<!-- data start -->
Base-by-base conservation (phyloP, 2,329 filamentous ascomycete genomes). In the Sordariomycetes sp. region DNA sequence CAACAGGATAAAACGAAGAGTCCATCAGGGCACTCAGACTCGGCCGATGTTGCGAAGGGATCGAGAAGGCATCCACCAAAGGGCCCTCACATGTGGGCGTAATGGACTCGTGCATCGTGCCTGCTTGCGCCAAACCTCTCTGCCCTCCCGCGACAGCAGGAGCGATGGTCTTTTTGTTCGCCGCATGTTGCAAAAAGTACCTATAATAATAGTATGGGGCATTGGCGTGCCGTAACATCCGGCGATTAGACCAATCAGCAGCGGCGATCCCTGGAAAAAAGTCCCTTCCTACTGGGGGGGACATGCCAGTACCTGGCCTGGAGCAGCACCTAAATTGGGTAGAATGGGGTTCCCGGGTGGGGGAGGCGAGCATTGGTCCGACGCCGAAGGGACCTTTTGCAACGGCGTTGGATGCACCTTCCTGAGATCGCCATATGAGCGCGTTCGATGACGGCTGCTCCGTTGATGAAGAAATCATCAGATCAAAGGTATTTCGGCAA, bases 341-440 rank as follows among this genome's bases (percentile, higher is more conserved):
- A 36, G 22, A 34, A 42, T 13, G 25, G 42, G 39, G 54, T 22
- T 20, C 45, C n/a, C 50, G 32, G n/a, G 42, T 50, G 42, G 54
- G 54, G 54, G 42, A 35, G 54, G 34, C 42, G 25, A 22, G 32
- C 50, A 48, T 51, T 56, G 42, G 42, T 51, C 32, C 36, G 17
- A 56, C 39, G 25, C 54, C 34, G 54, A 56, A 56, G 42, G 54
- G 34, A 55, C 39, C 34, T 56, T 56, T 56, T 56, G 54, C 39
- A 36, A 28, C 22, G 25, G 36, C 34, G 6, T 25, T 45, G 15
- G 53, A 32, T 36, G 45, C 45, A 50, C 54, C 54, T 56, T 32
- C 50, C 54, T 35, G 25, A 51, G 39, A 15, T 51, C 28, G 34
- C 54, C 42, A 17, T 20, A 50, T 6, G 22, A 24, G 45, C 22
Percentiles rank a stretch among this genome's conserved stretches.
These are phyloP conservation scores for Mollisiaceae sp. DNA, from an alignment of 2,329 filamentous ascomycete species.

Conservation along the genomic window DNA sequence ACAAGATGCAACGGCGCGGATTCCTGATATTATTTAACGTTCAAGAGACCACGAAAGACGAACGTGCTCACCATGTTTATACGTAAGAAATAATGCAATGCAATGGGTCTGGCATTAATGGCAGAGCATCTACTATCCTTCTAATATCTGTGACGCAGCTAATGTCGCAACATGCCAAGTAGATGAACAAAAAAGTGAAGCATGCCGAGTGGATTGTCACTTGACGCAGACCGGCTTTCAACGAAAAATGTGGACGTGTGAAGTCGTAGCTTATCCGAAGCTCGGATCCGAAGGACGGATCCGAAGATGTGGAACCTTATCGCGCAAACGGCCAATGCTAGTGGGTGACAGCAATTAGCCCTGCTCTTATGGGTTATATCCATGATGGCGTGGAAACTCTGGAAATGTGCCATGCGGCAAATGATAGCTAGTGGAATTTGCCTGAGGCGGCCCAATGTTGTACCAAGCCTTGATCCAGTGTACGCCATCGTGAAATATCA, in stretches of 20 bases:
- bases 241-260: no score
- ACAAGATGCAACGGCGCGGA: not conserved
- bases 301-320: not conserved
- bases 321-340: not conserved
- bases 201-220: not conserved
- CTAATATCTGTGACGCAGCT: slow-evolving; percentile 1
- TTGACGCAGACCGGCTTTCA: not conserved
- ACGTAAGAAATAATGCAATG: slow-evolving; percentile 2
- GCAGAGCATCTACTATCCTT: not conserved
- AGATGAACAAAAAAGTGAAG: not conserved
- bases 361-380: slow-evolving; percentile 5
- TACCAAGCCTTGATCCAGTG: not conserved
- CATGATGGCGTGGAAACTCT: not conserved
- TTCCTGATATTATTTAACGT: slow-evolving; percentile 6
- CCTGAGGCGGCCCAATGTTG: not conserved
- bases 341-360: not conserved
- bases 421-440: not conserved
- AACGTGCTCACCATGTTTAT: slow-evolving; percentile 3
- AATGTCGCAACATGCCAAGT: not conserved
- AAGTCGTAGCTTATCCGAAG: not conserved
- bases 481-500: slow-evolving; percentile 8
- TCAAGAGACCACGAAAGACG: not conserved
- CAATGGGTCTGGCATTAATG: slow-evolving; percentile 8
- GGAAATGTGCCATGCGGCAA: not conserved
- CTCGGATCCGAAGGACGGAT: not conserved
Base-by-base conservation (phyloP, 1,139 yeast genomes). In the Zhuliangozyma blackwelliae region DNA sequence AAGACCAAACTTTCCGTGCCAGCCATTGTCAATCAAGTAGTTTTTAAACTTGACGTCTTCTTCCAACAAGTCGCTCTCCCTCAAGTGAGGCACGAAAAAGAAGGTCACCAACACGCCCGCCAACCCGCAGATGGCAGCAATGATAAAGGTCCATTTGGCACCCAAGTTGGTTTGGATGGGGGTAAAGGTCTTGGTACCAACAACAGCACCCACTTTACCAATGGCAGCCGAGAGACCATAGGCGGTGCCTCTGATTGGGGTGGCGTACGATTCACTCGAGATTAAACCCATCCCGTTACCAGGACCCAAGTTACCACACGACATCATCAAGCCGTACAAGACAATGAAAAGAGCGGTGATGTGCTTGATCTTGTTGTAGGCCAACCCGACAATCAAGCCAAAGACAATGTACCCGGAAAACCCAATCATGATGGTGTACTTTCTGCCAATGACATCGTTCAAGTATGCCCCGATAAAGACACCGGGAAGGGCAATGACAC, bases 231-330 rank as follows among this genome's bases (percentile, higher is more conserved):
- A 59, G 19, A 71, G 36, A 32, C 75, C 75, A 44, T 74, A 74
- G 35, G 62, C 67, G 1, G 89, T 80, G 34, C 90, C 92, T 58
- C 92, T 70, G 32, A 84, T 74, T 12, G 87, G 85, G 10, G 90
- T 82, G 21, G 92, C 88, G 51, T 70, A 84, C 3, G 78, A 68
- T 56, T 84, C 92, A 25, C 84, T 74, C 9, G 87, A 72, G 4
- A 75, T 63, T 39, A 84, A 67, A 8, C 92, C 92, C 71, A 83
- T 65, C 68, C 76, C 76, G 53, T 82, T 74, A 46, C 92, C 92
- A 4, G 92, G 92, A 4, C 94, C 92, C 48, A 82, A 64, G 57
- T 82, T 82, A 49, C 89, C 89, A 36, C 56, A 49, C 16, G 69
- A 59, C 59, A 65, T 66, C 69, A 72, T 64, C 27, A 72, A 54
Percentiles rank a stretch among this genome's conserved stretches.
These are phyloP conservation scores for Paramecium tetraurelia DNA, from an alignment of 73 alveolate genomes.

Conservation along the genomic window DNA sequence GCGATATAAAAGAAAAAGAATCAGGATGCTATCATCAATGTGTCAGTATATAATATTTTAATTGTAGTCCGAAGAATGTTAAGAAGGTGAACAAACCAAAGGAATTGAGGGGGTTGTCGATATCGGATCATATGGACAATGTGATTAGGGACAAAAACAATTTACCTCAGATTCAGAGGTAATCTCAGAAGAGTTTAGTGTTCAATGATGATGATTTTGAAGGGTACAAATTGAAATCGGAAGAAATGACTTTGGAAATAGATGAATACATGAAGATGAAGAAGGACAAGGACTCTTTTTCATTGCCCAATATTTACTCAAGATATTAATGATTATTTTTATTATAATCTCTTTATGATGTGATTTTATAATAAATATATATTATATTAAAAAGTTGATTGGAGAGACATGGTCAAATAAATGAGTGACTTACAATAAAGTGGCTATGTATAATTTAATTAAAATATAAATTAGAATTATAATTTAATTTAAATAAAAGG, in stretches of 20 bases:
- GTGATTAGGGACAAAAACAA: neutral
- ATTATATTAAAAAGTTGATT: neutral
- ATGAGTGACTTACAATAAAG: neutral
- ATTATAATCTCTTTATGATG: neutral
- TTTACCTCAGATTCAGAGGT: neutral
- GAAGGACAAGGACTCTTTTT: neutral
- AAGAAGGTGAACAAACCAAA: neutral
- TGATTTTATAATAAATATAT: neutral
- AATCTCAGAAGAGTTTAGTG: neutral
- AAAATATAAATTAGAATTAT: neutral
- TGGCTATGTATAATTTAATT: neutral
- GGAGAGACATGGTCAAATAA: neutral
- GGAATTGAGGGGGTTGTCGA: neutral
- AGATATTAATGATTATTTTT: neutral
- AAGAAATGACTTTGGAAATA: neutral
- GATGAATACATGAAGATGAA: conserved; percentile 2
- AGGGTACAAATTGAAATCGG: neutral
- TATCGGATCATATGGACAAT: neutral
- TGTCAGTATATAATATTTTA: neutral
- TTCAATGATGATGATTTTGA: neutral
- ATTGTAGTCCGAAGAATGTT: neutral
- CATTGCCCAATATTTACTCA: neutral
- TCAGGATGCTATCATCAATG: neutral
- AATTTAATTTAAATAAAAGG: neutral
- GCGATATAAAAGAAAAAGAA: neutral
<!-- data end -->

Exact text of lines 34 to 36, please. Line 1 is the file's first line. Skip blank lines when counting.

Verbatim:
- AAGTCGTAGCTTATCCGAAG: not conserved
- bases 481-500: slow-evolving; percentile 8
- TCAAGAGACCACGAAAGACG: not conserved